Although self-esteem (feeling good about one’s self and maintaining a positive self view) is related to self-compassion, it has been noted in research that when experiencing negative events a self-compassionate mindset may be more beneficial than high self-esteem.

As a child there are days when you get picked on, forget your homework, get totally embarrassed by a friend or a teacher. Encouraging self-compassion in children reduces negative emotions and increases personal responsibility for an undesired situation, whereby a child realizes their mistakes, without being overwhelmed by negative emotions. In doing so they are less likely to melt down or shut down or avoid feelings or circumstances in the future, and are likely to increase their ability to self-regulate their emotions and behaviors.

So how can you help your child increase their self-compassion?

Give them an opportunity to process the experience through play or art. Children often will explore their emotions and feelings through art and creative play (yes, even teens). Before you try to have a talk with your child allow them some space to understand and explore the experience of what happened. Provide them with a favorite creative activity, such as drawing or building with legos, or give them some quite time in their room.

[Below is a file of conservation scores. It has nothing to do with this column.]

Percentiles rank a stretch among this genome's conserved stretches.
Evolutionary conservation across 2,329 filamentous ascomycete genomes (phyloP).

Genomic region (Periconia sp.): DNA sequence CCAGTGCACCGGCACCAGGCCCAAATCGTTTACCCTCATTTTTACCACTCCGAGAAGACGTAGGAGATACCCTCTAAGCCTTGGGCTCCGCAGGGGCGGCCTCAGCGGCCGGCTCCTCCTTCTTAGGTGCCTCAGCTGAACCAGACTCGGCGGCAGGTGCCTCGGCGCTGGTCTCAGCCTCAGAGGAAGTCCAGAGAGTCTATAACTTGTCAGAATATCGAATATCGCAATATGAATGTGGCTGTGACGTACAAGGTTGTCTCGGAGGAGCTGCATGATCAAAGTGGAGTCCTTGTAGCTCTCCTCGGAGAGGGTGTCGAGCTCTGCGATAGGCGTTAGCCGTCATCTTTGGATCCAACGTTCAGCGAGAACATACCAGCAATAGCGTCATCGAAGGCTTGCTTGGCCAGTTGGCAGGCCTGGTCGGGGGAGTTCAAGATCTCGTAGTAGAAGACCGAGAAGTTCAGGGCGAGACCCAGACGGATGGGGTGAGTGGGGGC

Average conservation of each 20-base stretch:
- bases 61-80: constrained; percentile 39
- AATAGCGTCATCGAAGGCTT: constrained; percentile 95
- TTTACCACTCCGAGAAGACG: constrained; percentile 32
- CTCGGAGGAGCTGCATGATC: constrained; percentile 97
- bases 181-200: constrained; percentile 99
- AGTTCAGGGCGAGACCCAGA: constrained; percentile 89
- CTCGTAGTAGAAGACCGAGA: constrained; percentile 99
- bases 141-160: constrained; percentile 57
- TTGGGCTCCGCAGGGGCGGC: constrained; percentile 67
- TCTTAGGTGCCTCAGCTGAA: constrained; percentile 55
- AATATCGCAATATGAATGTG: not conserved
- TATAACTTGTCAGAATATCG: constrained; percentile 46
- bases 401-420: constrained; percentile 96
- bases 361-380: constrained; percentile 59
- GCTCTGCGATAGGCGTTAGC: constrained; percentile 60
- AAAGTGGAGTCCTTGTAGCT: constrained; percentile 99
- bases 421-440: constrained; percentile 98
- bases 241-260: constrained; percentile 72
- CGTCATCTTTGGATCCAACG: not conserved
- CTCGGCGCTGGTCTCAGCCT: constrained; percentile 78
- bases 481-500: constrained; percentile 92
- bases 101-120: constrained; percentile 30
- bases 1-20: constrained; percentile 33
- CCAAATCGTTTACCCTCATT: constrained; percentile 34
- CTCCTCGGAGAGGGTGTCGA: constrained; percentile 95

• Model compassionate self-talk. If your child is struggling with a situation or problem let them express what they are feeling. If you find they are becoming negative and self-blaming acknowledge their feelings (“yes, I understand you are mad”…) then encourage your child to be compassionate in how they talk to himself or herself (“everyone has a bad day, today was a difficult one, tomorrow will be different”).
  • Encourage flexible thinking. Children who are at a younger developmental level will often think that things are ‘all good’ or ‘all bad’, meaning they made a mistake then they believe they are bad. This black and white thinking may keep your child stuck perseverating that they are “not good enough” or “there is something wrong with them”. Acknowledge the situation and then encourage all the different ways your child could have handled the situation or can cope with it next time. Be playful and allow for divergent creative thinking and downright silly ideas.
  • Ask them what they would they say if it happened to a friend. This gives your child some distance from the problem and allows them the opportunity for awareness and kindness.
  • Consider Consequences. Parents often struggle with consequences and worry about too few consequences or too many consequences. Criticism and discipline from an authoritarian “my way or the high way”  style parenting will impact your child’s development of self-compassion; whereas an authoritative parenting style provides structure, support, guidance and feedback while helping your child resolve the issue.

Notice how you model your behaviors. Children naturally mimic the adults in their lives, so be aware of the messages you send when you make a mistake or encounter a problem. Modeling self-compassion is the best gift to give yourself and your child too.

Do you need more help for your child? Schedule a complimentary Child Support Consultation by clicking here

Share